There’s risk everywhere in New York City—everywhere. That’s a fact. The promise of success and the threat of failure lurk equally around every corner. And those who live and work and thrive here embrace that risk unconditionally, drawing strength and inspiration from it. Fearlessness, ingenuity, persistence, perseverance—for artist and entrepreneur alike, these are the tenuous threads that stitch together their dreams. And it’s this frenetic sense of potential that can lead to truly astonishing results—from distinction to disaster to something altogether less interesting (albeit still quite worthwhile) somewhere in-between.
You weave through the throngs of people, the red, blinking hand taunting you in the distance. When you finally make it to the street corner, the red hand is stationary and the cabs are leaping out of their lanes towards you. You jump back onto the sidewalk to safety, barely avoiding the murky puddle at your feet, when some unidentifiable cloud of smoke wafts up from the sewer grate and hits you in the face. Maybe it’s time for a getaway.
To leave the city without actually leaving the city, make your way to the North Woods of Central Park, where it’s so tranquil you’ll believe the subway tunnel was a portal to another world.
“Hey, hey, easy kids. Everybody in the car. Boat leaves in two minutes… or perhaps you don’t want to see the second largest ball of twine on the face of the earth, which is only four short hours away?”
New York City can really get its holiday game on. We are home to the 80-foot tree at Rockefeller Center as well as the world’s largest menorah. And for those of us who pray to the Gods of Retail, we have the holiday display windows. It’s seasonal art at its best, and often involves collaborations with designers from far and wide. For a greatest-hits walking tour that most everyone should be able to manage (or tolerate, depending on who you’re with), we recommend the following route:
I’ll confess: I’m a planner. I download maps and menus. I read reviews. But you know that Yiddish proverb, “You plan, God laughs”? That’s what this city does too. You’ll be walking through Central Park on your way somewhere and be mesmerized by a group of a cappella singers. Or you’ll be heading to a favorite dinner spot and be pulled into a small little cafe you’d never noticed before. This city seduces you with its endless possibilities. And Moth StorySLAMs very much embody this sensibility.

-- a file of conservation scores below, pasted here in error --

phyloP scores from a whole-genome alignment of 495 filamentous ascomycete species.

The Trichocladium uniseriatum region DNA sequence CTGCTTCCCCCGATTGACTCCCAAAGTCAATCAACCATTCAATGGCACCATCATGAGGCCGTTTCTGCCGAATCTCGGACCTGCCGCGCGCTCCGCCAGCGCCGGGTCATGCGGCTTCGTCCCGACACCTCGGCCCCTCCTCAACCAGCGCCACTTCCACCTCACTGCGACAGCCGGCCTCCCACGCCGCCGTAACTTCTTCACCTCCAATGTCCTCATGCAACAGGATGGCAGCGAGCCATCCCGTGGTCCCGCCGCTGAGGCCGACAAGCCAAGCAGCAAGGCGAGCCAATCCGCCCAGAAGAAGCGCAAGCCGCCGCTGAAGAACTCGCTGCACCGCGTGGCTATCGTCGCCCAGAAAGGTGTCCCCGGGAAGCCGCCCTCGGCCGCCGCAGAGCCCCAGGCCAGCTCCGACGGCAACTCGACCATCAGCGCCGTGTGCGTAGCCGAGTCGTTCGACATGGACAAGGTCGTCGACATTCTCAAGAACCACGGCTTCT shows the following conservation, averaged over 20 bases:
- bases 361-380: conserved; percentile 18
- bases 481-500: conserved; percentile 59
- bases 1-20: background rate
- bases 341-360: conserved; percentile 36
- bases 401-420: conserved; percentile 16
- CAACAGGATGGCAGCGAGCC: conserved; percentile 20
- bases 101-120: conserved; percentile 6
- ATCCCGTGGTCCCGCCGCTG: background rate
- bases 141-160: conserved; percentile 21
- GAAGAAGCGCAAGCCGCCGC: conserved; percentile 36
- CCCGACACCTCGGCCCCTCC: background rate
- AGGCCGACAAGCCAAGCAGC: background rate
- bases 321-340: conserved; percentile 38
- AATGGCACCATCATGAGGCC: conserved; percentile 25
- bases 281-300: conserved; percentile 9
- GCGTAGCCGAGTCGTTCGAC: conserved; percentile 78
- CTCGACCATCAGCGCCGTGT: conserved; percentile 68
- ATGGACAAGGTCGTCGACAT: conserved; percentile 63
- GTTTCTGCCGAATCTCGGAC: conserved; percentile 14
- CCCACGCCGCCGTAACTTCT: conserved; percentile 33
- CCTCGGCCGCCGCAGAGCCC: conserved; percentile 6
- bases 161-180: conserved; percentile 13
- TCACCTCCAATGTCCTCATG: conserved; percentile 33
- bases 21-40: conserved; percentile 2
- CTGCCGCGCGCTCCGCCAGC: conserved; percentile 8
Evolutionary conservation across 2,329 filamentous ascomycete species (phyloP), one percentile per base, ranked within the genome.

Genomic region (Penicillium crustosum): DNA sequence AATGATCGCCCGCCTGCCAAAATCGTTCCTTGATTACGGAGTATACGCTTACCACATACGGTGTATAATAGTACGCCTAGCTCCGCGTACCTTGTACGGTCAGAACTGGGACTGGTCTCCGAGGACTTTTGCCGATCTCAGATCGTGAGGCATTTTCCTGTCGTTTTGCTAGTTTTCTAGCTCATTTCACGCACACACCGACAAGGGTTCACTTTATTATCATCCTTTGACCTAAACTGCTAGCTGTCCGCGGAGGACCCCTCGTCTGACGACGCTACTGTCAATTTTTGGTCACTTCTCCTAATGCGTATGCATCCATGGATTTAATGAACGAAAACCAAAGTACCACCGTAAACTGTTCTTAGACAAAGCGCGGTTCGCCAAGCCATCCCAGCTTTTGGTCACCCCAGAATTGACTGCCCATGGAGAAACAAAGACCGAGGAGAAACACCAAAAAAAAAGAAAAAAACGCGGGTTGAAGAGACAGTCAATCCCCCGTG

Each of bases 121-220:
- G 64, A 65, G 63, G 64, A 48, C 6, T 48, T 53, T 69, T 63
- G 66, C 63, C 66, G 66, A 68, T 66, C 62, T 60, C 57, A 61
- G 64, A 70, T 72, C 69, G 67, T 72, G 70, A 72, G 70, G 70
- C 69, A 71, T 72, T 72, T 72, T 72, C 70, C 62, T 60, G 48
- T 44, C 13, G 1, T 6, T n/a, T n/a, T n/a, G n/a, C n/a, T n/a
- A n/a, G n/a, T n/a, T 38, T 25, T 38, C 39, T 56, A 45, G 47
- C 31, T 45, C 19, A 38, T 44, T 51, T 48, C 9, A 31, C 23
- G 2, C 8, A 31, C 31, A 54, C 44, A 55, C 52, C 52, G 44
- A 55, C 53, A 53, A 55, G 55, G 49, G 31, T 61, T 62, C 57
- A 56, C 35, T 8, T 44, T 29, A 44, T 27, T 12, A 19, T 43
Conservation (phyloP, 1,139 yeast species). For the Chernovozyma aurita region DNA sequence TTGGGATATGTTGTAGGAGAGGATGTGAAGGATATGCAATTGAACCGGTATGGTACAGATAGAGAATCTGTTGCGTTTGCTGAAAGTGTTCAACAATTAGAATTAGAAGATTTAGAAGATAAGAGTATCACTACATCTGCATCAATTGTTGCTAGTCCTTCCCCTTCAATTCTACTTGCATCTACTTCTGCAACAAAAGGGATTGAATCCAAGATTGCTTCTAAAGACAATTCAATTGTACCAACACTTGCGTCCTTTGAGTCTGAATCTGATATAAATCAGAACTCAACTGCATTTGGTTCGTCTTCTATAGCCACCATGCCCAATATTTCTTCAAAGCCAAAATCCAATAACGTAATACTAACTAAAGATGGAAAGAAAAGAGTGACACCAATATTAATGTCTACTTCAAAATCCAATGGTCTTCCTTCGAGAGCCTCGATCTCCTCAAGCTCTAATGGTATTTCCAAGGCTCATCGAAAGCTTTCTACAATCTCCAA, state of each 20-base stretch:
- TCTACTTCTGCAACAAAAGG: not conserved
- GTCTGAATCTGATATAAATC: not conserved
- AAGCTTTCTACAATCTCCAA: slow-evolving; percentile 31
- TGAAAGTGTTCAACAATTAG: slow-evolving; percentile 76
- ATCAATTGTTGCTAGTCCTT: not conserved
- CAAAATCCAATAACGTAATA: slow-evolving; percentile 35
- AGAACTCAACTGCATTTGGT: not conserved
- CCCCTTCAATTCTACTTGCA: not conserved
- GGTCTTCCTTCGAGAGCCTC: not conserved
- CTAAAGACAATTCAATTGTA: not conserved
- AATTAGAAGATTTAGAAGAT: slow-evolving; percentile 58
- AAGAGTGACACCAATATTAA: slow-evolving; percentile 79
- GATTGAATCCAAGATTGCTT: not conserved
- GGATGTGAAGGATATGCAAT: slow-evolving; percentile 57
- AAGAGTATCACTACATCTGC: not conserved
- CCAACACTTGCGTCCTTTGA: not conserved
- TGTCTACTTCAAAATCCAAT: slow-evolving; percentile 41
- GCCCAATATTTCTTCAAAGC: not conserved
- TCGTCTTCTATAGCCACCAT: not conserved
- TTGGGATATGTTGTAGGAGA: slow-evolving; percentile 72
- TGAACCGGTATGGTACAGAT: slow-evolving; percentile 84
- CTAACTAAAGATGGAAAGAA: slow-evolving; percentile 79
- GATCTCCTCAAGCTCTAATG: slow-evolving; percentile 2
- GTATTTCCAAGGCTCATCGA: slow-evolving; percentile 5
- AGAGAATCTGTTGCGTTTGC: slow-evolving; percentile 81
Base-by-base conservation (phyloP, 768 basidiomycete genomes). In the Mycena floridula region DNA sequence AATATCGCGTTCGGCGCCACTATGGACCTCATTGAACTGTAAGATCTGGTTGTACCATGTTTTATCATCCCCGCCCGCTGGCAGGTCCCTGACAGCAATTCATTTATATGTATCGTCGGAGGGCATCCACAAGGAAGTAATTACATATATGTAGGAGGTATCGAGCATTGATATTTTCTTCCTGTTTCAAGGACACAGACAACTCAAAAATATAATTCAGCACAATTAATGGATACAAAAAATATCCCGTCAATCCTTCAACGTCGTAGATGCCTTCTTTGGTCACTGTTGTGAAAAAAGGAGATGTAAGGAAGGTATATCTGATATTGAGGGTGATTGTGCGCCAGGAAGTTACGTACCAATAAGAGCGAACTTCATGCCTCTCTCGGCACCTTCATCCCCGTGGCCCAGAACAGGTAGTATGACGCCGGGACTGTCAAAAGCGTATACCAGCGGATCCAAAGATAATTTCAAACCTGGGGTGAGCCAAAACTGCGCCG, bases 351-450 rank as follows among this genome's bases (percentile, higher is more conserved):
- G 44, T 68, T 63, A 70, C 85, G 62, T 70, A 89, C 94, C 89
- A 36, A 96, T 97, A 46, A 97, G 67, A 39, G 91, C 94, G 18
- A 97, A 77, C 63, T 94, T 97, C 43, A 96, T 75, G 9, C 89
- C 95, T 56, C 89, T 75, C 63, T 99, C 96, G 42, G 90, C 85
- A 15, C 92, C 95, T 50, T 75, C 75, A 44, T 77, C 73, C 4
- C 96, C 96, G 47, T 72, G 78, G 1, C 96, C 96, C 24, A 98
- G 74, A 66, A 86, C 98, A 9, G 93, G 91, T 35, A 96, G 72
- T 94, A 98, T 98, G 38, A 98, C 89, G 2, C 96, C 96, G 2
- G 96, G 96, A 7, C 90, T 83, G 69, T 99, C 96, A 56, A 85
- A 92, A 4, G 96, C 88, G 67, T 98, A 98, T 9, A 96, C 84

For those of you who may not be familiar, The Moth is a not-for-profit organization dedicated to the art of storytelling. They host competitions all over the country where, similar to an open-mic night, people get on a stage and tell a story. Each event is assigned a generic theme (for example, “betrayal” or “joy”), and the stories are tied to the theme. The stories have to be true, and they have to be yours. And boy, some of them are fantastic.
The 2015 movie Woman In Gold starring the magnificent Dame Helen Mirren is based on the true story of a woman who takes on the Austrian government in an effort to recover family paintings seized by the Nazis. Meet the movie’s other leading lady: Adele Bloch-Bauer.
Ask any English Lit major if they have a take on Authorial Intention/Authority, and they’re bound to have a well-articulated and robust opinion. They may say the author or the author’s experiences or both are immaterial, or they may say they are absolutely essential to the understanding and enjoyment of a literary work. Even if you have an opinion, and regardless of what that opinion happens to be, you’ll likely find the collaboration between the Morgan Library & Museum and the John F Kennedy Presidential Library & Museum – the first major exhibition devoted entirely to Ernest Hemingway – fascinating. Spanning the author’s life, but primarily focused on the periods of the first and second World Wars, the exhibit beautifully articulates the connection between the author and his experiences, both as inspiration for his writing and detriment to his sanity. Among the treasure trove included in the exhibit are manuscripts and transcripts of his major novels, as well as correspondence from such notable literary figures as Gertrude Stein, F. Scott Fitzgerald, and John Steinbeck. There’s even wartime correspondence from none other than J. D. Salinger, in which he begins his missive with the cheeky salutation, “Dear Papa”.
Love the High Line? Well, did you know that someone is trying to build its underground cousin? After reading this article, we decided to head down to the Lowline Lab to check it out. The intended location of the park will be a couple of blocks away (and much bigger) but visiting the lab gives you a lot of interesting information on the science behind the project and a preview of what could be. There are many volunteers present to answer questions, but based on our conversations with them, it’s clear that the project is still in VERY early stages. It’s still fun as a quick outing if you’re in the neighborhood, or really into flora and fauna.
140 Essex Street
(between Rivington and Stanton Streets)
Lower East Side – New York City
Subway: J/M/F Essex Delancey Street
Saturday and Sunday
10am – 4pm
Free and Open to the Public
October 2015- March 2016
So you dropped a fiver in the donation jar at the Lowline Lab and you’re feeling one with Mother Nature, why not continue on to Dirt Candy, a phenomenal vegetarian restaurant located less than a half mile away. The food is amazing even if you’re not a vegetarian, but don’t take our word for it. Check out the full review by one of our favorite food sites here.
86 Allen Street
(between Grand and Broome Streets)
Open for brunch from 11:30am – 2:30pm on Saturdays and Sundays
Tip: For some odd reason, Dirt Candy is always busy when they first open for brunch so there’s often a wait, but if you go around 1:00-1:30pm after the initial rush has died down, you can get seated immediately.